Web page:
TORONTO – Taking hormonal contraception for several years is not be without consequences for your health. According to the results of a recent study, pill, IUD, injectable progestins, all increase the risk of breast cancer.
The invention and then the commercialization of the pill revolutionized the lives of millions of women around the world. But, if the benefits are no longer to defend, the question arises all the same of its consequences on health, still unknown after so “few years” of decline.
Hormonal contraception and breast cancer?
According to a study published in the New England Journal of Medicine , women who take hormonal contraception are more likely to develop breast cancer than women who have never taken it.
Researchers at the University of Copenhagen followed 1.8 million Danes aged 15 to 49 years. They analyzed their records for an average of 11 years. Over this long period, researchers identified 11,517 breast cancers on the total number of women followed.
The researchers looked at all forms of hormonal contraception : both 3rd and 4th generation pills, intrauterine devices such as the IUD , and injectable progestins under skin.
Those who take a form of hormonal contraception have a slightly higher risk than others of breast cancer. Of the 100,000 women who take hormonal contraception, 68 have developed breast cancer, which is 13 more than women who do not take hormonal contraception.
The duration of contraception has an impact
According to the results obtained, the duration of taking hormones has an influence on the risk of breast cancer. The oldest women are the most affected, those who have taken this hormonal contraception for the most years.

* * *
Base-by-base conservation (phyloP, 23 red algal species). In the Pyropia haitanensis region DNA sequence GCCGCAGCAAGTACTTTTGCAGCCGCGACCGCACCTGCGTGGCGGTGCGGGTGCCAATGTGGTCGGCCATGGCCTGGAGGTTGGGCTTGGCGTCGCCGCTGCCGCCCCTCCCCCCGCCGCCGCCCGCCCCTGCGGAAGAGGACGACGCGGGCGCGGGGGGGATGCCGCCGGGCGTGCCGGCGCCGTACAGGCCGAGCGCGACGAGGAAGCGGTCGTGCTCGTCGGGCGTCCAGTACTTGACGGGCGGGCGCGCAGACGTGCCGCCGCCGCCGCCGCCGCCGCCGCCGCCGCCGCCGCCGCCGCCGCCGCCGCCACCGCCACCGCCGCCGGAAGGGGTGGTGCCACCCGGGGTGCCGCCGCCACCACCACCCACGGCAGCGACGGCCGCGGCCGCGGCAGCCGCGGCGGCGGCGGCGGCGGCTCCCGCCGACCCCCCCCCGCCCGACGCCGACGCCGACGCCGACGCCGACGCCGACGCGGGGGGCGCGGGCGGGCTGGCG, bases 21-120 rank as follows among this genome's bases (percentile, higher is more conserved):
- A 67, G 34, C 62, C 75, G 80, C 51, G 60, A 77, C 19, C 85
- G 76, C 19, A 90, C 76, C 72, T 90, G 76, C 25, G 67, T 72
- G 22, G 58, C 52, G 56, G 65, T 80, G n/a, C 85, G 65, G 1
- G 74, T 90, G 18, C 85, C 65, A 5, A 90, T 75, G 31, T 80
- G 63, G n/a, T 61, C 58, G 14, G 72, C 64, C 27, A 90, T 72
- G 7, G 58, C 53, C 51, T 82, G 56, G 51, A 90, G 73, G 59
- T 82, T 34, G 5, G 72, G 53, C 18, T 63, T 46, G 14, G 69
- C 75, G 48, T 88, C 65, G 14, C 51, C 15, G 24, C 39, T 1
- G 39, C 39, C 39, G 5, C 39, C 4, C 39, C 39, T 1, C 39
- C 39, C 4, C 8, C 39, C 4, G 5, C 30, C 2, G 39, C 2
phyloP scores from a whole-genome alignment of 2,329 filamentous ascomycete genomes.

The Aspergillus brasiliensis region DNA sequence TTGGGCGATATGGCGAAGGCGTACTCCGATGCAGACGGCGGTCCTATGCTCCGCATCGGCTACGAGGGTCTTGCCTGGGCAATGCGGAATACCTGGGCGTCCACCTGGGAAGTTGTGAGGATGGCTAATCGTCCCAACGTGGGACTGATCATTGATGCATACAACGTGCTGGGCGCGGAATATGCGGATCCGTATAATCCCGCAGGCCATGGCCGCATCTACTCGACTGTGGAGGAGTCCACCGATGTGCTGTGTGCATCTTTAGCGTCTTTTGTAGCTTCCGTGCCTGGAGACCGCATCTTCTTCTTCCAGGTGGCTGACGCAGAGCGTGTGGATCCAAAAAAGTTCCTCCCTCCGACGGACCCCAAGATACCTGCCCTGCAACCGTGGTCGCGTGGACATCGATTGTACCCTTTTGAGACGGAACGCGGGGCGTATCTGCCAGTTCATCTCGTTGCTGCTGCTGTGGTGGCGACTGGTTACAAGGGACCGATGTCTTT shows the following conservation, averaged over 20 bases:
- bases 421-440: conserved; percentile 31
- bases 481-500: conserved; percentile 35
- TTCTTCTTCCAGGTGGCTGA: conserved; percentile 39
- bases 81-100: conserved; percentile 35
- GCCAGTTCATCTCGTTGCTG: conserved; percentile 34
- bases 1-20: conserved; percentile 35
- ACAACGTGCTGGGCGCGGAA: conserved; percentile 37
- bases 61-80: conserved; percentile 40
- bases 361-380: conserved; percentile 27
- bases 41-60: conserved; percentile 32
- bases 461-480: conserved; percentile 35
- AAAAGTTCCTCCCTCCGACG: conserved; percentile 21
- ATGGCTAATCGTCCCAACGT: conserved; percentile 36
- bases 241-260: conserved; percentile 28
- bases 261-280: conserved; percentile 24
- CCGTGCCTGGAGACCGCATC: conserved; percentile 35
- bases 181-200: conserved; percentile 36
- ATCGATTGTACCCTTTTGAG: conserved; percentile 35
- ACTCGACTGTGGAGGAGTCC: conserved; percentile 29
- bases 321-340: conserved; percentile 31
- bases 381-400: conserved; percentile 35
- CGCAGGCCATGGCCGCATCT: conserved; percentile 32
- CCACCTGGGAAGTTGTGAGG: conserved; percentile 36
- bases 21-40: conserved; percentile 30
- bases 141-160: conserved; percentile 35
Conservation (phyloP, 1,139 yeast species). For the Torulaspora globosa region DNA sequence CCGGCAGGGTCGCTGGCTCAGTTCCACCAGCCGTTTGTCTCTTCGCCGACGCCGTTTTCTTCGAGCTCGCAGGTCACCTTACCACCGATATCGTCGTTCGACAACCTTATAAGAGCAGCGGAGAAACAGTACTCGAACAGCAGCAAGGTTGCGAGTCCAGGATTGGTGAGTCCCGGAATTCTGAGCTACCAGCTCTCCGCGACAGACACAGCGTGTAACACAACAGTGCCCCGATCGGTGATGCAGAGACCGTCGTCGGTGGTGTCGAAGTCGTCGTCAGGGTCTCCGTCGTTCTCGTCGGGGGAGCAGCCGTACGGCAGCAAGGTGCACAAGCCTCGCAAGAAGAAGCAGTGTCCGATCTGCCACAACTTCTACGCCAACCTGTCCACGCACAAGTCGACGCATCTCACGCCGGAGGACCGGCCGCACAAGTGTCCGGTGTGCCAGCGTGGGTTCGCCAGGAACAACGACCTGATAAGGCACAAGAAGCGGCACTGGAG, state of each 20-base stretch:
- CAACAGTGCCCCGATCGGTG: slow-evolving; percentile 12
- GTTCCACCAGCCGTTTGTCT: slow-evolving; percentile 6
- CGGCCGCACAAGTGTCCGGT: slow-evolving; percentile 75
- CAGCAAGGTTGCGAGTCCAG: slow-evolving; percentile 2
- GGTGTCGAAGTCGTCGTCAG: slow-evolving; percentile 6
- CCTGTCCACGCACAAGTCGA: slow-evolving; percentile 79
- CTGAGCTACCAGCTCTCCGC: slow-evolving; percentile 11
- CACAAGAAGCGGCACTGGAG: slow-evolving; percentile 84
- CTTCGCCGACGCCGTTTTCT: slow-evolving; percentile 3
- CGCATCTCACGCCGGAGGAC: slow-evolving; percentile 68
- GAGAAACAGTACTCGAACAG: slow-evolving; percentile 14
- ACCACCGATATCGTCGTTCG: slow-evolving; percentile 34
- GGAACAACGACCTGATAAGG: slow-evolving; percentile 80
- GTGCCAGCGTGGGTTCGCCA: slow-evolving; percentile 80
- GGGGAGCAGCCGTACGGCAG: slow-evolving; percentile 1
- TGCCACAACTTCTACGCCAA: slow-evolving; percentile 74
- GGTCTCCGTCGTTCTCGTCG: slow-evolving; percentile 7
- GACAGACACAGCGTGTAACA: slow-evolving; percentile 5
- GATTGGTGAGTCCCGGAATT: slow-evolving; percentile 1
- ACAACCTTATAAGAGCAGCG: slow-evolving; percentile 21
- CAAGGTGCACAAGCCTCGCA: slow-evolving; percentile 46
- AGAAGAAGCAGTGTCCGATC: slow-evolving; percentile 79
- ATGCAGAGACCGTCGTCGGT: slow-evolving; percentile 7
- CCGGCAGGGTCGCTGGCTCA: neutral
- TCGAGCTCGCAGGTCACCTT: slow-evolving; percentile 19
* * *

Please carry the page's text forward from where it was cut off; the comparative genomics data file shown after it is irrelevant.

Beyond 10 years of hormone use, the risk of breast cancer increases from 26 to 51%. For the IUD, it’s a bit lower: from 11 to 33%.
It is not enough to stop the pill, or others, so that the risk decreases. Those who took hormonal contraception daily for at least 5 years are still more likely to be affected by breast cancer.
The real risks of breast cancer is moderate
However, we must be vigilant with these results. Because on the one hand, the proportion of women impacted is minimal.
And secondly, it should also take into account previous studies that advanced hormonal contraception would limit the risk of cancer of the ovaries and the uterus.
Nancy Miller (MD) has over 20 years experience as a educator and health practitioner. She has a B.S. from Lake Head University In Thunder Bay, and a Ph.D. in biology from the University of Guelph . Dr. Miller has worked as a special medical consultant for a major insurance provider before becoming a freelance health author and public speaker. There are several ways to contact Dr. Miller here.